A) In full, chapter one of Lauren Slater’s memoir Lying: “I exaggerate.”
B) And this from Sven Birkerts The Art of Time in Memoir: “…memoir is undertaken not just as another kind of artistic expression, which is to say a work created for an intended audience, but also as an act of self-completion” (88).
C) What does a writer do if the act of self-completion forces her to consider the gaps in a life that cannot be filled? See “A.”
As memoir, Lying addresses both a unique and resolutely universal conundrum, the instability of memory, which complicates the writing of a piece of art that in its very definition depends on memory. If memoir seeks to think back on a portion of life, reinhabit memory, then apply the lens of time to make sense of those memories, the enterprise would seem to be utterly corrupted when the view through the lens magnifies a gaping hole or, in fact, if the application of the lens functions like a magnifying class aimed at an ant in the hot sun, the multiplication of energy causing the obliteration of the subject of study. Such a memoir would be a close-up image of a smoking hole. And in many respects, Lauren Slater writers of the examination of such absence. Hers is a story of reconciling childhood epilepsy (or appears to be…instability makes me question everything in this book), which she describes as having left gaps in memory. Experience has been erased, and in this memoir she seeks to write and examine that experience.
So, directly, Slater’s admissions of exaggeration are revelations of experience. I hope that doesn’t strike anyone as too post-modern, this intentional absence functioning as commentary on the absences of life. Indeed, this is the only tactic that Slater has in reconstructing her life. She cannot complete the self in the same fashion as other memoirists, because she cannot access or even pretend to access memories. About fifty pages in, she writes the magic words THE END, then flips everything around on the next page, just so we’re clear on what’s happening:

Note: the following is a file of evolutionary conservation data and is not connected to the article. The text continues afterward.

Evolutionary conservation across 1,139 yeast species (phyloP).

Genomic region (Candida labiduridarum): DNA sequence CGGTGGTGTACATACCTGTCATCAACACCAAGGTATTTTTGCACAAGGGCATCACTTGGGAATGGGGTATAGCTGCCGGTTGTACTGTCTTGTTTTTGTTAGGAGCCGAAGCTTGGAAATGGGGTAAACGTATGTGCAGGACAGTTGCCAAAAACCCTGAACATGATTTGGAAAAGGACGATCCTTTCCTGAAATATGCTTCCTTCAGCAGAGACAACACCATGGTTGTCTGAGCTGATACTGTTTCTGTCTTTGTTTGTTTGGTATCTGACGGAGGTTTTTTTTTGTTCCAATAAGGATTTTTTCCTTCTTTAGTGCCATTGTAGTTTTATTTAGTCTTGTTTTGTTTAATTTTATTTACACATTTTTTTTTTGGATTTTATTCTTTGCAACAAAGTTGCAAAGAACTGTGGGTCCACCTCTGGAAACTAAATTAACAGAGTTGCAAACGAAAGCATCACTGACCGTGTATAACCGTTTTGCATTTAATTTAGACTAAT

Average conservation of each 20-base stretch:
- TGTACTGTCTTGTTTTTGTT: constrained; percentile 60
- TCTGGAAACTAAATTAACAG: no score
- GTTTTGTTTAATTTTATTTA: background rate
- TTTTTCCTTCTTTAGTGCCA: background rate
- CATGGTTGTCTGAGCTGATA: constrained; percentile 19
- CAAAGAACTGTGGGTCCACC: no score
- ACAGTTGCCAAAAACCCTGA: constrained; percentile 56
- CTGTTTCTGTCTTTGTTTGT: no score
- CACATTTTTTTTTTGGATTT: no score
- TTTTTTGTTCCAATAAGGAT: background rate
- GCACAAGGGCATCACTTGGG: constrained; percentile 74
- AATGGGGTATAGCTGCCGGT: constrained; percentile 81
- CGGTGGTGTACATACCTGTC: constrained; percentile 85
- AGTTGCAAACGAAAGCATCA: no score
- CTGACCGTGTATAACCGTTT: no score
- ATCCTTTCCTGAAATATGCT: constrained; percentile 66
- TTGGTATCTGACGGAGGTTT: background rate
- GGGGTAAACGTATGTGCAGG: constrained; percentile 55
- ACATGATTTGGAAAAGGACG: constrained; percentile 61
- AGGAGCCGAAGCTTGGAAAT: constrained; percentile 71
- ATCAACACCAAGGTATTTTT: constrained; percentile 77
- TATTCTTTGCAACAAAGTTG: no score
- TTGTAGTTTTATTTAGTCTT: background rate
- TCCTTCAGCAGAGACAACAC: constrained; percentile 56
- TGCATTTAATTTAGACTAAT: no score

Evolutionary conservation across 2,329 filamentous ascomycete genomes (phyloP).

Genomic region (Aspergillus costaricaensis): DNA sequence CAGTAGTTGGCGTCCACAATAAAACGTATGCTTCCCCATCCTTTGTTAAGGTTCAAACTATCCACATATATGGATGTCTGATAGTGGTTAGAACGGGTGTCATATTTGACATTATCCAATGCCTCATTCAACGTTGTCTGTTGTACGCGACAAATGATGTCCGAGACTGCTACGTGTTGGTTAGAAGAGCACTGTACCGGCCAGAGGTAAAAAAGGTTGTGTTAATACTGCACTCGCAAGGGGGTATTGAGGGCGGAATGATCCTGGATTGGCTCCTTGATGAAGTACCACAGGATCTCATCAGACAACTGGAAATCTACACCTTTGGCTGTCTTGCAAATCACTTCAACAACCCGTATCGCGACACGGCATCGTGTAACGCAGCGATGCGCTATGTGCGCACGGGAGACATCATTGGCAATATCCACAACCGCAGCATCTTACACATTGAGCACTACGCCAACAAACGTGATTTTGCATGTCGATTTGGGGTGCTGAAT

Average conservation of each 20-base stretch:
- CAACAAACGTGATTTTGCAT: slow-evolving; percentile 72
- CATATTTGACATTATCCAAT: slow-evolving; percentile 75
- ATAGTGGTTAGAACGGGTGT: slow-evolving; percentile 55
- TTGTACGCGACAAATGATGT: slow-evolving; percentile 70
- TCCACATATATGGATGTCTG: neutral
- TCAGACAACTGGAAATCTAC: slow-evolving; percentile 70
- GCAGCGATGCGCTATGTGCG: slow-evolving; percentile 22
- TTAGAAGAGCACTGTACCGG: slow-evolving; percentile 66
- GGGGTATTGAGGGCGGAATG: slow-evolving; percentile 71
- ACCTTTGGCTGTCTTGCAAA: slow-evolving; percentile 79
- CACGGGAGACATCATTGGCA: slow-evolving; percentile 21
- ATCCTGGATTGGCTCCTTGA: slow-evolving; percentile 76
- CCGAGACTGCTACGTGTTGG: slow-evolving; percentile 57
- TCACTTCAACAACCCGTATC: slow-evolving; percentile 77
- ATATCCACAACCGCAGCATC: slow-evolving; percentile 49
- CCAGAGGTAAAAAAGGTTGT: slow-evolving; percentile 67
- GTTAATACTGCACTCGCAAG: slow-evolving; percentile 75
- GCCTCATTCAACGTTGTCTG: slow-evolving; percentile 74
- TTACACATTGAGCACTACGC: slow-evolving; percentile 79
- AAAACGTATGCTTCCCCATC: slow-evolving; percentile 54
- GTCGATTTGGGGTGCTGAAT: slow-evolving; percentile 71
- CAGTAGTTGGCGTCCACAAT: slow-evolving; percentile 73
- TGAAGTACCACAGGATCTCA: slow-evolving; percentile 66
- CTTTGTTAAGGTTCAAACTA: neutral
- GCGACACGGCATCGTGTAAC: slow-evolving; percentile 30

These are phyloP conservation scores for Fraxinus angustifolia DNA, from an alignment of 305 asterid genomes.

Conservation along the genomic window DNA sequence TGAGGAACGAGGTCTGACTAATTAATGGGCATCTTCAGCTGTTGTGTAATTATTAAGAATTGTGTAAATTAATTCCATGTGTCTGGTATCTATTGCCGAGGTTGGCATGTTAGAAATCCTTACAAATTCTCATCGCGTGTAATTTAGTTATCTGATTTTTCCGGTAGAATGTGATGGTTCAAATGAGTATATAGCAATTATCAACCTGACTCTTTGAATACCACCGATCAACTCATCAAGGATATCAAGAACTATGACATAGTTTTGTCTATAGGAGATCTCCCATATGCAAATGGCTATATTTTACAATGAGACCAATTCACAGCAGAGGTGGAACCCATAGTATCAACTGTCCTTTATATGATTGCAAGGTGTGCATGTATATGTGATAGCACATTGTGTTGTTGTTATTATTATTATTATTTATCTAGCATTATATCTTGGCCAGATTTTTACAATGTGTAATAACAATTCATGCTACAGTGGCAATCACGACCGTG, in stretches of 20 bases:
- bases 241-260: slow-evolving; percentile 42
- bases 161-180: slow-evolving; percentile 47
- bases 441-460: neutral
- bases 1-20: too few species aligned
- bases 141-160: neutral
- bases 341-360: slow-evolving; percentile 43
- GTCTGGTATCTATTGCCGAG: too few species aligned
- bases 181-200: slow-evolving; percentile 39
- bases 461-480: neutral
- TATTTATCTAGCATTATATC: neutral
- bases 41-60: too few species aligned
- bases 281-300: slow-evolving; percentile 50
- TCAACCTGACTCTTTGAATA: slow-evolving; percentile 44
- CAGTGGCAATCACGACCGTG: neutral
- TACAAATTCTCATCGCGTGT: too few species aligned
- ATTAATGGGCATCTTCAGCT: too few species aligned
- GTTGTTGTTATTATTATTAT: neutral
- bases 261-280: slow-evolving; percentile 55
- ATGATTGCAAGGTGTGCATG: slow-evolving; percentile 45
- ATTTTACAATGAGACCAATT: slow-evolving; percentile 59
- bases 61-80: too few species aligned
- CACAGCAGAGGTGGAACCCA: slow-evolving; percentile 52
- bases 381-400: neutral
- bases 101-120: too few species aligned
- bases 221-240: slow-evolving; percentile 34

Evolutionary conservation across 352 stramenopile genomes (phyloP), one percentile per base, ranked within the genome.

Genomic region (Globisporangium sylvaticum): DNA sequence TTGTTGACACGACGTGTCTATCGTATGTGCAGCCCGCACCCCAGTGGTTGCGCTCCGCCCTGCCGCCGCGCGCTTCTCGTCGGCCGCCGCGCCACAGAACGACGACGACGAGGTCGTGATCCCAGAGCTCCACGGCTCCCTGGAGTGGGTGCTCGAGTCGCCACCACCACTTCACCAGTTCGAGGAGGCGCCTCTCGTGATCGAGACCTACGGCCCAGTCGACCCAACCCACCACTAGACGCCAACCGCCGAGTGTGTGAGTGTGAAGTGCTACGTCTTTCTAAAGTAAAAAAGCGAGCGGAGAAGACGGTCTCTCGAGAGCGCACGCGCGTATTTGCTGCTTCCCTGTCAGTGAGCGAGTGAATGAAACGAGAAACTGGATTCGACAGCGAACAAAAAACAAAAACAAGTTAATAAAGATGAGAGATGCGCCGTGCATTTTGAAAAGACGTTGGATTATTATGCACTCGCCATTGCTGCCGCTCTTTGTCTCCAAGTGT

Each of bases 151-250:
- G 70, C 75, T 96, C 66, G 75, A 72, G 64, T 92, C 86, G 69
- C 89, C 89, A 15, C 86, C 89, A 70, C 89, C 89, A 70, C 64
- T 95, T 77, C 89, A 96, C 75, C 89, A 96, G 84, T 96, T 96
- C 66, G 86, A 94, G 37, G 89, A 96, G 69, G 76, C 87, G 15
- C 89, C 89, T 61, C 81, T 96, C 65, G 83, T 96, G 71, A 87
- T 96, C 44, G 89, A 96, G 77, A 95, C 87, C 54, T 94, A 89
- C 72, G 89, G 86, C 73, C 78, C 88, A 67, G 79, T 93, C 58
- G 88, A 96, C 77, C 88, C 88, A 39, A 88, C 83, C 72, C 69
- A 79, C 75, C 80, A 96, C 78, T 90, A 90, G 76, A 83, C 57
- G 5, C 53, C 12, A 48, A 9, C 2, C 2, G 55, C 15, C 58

This is a work of nonfiction. Everything in it is supposed to be true. In some instances names of people and places have been changed to protect their privacy, but the essential story should at least aim for accuracy, so the establishment says. Therefore, I confess. To the establishment. I didn’t really fall into the grave. I was just using a metaphor to try to explain my mental state. The real truth is I went to the funeral, the hearse had engine trouble, the coffin was late, I looked into the grave, and I thought about falling in. (60).
Page 59 offers the narrative clarity we desire in reading, a story that comes to a satisfying and properly evocative ending, Slater lying at the bottom of a grave looking up at the faces peering over the rim. Page 60 presents the complication, that it didn’t happen even as it did, because things that happen in the mind are every bit as real to the body as things that happen physically. Perhaps obviously, in a memoir focused on the deep issues of the brain, writing through this aspect (and against the mind-body split) is crucial.